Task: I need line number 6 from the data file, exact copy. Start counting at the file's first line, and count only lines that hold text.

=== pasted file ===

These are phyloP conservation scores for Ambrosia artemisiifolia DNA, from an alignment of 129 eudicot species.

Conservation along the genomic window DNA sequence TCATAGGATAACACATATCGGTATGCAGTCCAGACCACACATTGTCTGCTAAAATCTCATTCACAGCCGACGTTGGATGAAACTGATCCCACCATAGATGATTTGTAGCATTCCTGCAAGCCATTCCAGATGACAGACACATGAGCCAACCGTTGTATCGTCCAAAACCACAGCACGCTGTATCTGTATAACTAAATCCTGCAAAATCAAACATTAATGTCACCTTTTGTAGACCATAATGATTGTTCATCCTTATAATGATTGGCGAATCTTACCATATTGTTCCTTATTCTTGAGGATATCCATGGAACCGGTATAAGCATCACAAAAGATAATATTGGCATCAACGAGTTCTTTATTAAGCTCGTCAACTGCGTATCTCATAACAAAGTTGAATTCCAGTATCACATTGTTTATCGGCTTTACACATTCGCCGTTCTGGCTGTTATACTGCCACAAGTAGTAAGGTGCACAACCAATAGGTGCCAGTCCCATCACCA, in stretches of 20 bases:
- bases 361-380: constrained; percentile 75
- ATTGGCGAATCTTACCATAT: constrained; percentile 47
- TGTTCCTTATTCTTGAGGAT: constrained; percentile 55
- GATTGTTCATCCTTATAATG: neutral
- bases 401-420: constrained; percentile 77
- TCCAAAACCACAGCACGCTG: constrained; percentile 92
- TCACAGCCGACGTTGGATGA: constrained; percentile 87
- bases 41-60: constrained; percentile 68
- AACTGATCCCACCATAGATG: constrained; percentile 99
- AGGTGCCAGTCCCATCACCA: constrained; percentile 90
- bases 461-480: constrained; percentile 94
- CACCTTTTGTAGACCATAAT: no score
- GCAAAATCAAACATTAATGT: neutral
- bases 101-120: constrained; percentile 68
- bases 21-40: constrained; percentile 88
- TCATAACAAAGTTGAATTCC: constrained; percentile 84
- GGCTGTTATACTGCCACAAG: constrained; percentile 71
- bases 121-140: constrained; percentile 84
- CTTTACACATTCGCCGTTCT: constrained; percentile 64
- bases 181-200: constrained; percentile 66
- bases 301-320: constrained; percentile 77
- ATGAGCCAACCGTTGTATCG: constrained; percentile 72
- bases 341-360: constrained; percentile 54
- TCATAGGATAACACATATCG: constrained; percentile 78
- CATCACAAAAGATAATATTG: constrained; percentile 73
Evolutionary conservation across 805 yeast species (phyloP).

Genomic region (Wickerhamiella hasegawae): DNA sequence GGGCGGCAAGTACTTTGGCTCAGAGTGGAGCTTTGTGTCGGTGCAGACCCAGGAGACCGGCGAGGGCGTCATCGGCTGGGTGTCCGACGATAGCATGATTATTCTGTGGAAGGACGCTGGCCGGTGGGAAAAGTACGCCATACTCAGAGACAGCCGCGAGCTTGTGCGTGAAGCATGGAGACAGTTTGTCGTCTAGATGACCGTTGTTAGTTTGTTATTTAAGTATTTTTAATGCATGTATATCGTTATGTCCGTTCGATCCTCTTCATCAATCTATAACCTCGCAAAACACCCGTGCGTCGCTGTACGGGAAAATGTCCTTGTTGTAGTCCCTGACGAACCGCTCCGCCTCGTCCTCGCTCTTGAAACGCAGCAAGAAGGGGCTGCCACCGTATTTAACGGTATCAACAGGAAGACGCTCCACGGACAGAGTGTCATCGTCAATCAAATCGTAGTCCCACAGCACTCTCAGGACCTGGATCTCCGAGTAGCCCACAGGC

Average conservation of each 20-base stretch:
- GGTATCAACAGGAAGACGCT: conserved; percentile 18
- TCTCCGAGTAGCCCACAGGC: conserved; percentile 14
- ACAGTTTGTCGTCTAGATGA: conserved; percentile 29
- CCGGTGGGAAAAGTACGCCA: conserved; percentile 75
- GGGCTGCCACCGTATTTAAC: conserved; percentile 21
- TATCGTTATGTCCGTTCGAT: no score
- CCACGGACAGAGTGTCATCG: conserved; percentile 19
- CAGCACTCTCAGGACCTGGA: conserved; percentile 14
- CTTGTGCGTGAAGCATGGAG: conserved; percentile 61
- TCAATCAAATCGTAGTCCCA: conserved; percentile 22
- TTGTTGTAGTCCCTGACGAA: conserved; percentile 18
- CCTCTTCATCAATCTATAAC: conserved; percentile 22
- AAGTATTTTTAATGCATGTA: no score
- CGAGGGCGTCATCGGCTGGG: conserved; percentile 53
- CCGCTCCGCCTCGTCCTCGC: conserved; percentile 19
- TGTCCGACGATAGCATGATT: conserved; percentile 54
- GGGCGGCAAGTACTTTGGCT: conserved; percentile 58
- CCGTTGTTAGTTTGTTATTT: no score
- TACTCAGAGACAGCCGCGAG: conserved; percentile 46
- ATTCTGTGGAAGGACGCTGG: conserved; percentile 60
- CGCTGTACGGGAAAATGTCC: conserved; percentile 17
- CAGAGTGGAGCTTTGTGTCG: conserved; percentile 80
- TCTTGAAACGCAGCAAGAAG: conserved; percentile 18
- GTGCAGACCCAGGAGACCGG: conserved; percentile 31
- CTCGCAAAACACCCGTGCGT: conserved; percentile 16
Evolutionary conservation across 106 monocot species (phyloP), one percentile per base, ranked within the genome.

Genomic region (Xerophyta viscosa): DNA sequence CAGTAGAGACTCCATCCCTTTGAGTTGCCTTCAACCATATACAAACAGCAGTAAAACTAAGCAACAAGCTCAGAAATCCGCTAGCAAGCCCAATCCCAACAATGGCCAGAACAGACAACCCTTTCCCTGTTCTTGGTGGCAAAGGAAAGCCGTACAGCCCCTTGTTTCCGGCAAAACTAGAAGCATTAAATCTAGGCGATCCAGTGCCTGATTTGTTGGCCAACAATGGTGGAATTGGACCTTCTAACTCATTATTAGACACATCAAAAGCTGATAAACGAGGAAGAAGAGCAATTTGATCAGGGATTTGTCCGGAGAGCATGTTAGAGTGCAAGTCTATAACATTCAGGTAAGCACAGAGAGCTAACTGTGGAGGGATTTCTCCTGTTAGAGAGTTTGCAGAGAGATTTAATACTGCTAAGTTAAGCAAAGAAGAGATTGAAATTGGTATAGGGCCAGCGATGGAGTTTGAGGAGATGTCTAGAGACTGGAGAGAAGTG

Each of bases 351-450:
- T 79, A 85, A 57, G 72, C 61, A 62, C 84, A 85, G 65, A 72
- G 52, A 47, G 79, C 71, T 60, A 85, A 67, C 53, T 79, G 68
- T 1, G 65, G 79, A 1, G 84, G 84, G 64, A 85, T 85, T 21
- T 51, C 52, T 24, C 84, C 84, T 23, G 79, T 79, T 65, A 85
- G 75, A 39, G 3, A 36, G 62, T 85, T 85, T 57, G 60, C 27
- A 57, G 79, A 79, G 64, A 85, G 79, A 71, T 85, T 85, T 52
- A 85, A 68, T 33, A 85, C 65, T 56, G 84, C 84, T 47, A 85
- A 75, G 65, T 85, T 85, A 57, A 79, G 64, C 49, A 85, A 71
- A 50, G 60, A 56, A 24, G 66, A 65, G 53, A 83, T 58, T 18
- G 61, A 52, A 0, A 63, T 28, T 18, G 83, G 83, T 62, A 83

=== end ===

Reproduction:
- GATTGTTCATCCTTATAATG: neutral